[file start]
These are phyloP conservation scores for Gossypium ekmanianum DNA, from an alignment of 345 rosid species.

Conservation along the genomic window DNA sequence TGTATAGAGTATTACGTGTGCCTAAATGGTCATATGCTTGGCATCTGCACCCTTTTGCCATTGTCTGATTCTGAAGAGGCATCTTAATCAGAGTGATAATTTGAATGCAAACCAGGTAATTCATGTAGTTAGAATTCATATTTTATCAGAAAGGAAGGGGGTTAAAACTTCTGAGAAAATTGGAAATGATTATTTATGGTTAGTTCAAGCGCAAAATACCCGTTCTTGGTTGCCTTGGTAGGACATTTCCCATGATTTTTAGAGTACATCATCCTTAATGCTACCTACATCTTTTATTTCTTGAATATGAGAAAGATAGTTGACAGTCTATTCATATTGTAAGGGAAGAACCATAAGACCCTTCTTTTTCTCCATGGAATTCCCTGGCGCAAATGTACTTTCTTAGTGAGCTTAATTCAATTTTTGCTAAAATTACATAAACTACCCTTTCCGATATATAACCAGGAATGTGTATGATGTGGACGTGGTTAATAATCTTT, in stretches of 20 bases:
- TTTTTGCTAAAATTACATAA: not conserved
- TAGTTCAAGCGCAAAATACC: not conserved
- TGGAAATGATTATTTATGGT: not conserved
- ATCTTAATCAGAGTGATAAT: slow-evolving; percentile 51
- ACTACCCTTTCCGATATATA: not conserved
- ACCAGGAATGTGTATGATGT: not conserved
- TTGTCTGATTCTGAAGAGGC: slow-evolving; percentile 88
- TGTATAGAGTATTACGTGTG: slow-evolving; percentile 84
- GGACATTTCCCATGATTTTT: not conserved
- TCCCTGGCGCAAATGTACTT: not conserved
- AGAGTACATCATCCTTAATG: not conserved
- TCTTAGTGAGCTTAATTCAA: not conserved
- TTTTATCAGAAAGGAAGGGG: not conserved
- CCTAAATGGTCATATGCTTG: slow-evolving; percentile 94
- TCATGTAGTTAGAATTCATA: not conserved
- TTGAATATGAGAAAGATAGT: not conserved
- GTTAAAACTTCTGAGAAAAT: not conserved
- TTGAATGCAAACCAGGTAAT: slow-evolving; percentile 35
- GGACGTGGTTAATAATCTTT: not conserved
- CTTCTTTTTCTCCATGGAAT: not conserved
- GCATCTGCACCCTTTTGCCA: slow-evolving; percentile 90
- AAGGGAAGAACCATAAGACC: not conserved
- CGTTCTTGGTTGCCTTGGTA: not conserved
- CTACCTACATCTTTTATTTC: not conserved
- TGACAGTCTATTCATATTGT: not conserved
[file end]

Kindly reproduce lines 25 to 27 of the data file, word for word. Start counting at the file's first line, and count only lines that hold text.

- CGTTCTTGGTTGCCTTGGTA: not conserved
- CTACCTACATCTTTTATTTC: not conserved
- TGACAGTCTATTCATATTGT: not conserved